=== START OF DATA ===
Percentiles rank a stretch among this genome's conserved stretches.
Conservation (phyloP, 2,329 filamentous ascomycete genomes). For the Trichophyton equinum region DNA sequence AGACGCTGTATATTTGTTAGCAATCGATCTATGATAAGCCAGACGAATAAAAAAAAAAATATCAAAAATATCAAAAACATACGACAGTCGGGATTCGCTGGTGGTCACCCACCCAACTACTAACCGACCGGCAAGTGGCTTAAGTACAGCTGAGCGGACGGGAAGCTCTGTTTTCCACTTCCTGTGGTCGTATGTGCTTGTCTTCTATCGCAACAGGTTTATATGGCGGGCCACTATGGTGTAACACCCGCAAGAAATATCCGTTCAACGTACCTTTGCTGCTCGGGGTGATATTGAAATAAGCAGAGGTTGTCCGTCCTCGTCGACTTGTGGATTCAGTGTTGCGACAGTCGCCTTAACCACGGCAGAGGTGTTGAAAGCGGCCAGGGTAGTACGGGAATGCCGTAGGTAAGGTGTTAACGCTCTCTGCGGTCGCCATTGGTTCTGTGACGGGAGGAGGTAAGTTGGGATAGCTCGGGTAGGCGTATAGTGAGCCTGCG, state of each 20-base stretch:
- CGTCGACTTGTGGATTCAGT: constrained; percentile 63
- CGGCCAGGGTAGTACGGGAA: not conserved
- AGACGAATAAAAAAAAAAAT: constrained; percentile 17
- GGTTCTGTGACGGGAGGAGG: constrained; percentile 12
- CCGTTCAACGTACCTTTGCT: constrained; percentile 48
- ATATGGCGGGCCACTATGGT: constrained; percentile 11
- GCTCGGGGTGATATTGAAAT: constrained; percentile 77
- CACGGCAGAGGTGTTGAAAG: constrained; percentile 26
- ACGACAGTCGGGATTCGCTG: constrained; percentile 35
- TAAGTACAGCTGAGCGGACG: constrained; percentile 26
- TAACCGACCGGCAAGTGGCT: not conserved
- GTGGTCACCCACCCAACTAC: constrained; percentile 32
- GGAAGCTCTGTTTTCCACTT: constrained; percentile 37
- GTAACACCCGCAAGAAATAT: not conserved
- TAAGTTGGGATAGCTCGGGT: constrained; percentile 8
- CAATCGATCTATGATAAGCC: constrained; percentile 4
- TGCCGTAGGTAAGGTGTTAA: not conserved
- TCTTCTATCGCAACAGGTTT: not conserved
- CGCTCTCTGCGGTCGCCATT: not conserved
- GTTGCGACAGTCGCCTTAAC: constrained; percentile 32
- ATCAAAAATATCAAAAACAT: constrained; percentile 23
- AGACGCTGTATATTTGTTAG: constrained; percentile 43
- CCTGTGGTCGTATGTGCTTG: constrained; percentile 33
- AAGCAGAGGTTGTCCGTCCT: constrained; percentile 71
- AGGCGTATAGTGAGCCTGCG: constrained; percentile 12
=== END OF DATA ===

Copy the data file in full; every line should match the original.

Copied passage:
Percentiles rank a stretch among this genome's conserved stretches.
Conservation (phyloP, 2,329 filamentous ascomycete genomes). For the Trichophyton equinum region DNA sequence AGACGCTGTATATTTGTTAGCAATCGATCTATGATAAGCCAGACGAATAAAAAAAAAAATATCAAAAATATCAAAAACATACGACAGTCGGGATTCGCTGGTGGTCACCCACCCAACTACTAACCGACCGGCAAGTGGCTTAAGTACAGCTGAGCGGACGGGAAGCTCTGTTTTCCACTTCCTGTGGTCGTATGTGCTTGTCTTCTATCGCAACAGGTTTATATGGCGGGCCACTATGGTGTAACACCCGCAAGAAATATCCGTTCAACGTACCTTTGCTGCTCGGGGTGATATTGAAATAAGCAGAGGTTGTCCGTCCTCGTCGACTTGTGGATTCAGTGTTGCGACAGTCGCCTTAACCACGGCAGAGGTGTTGAAAGCGGCCAGGGTAGTACGGGAATGCCGTAGGTAAGGTGTTAACGCTCTCTGCGGTCGCCATTGGTTCTGTGACGGGAGGAGGTAAGTTGGGATAGCTCGGGTAGGCGTATAGTGAGCCTGCG, state of each 20-base stretch:
- CGTCGACTTGTGGATTCAGT: constrained; percentile 63
- CGGCCAGGGTAGTACGGGAA: not conserved
- AGACGAATAAAAAAAAAAAT: constrained; percentile 17
- GGTTCTGTGACGGGAGGAGG: constrained; percentile 12
- CCGTTCAACGTACCTTTGCT: constrained; percentile 48
- ATATGGCGGGCCACTATGGT: constrained; percentile 11
- GCTCGGGGTGATATTGAAAT: constrained; percentile 77
- CACGGCAGAGGTGTTGAAAG: constrained; percentile 26
- ACGACAGTCGGGATTCGCTG: constrained; percentile 35
- TAAGTACAGCTGAGCGGACG: constrained; percentile 26
- TAACCGACCGGCAAGTGGCT: not conserved
- GTGGTCACCCACCCAACTAC: constrained; percentile 32
- GGAAGCTCTGTTTTCCACTT: constrained; percentile 37
- GTAACACCCGCAAGAAATAT: not conserved
- TAAGTTGGGATAGCTCGGGT: constrained; percentile 8
- CAATCGATCTATGATAAGCC: constrained; percentile 4
- TGCCGTAGGTAAGGTGTTAA: not conserved
- TCTTCTATCGCAACAGGTTT: not conserved
- CGCTCTCTGCGGTCGCCATT: not conserved
- GTTGCGACAGTCGCCTTAAC: constrained; percentile 32
- ATCAAAAATATCAAAAACAT: constrained; percentile 23
- AGACGCTGTATATTTGTTAG: constrained; percentile 43
- CCTGTGGTCGTATGTGCTTG: constrained; percentile 33
- AAGCAGAGGTTGTCCGTCCT: constrained; percentile 71
- AGGCGTATAGTGAGCCTGCG: constrained; percentile 12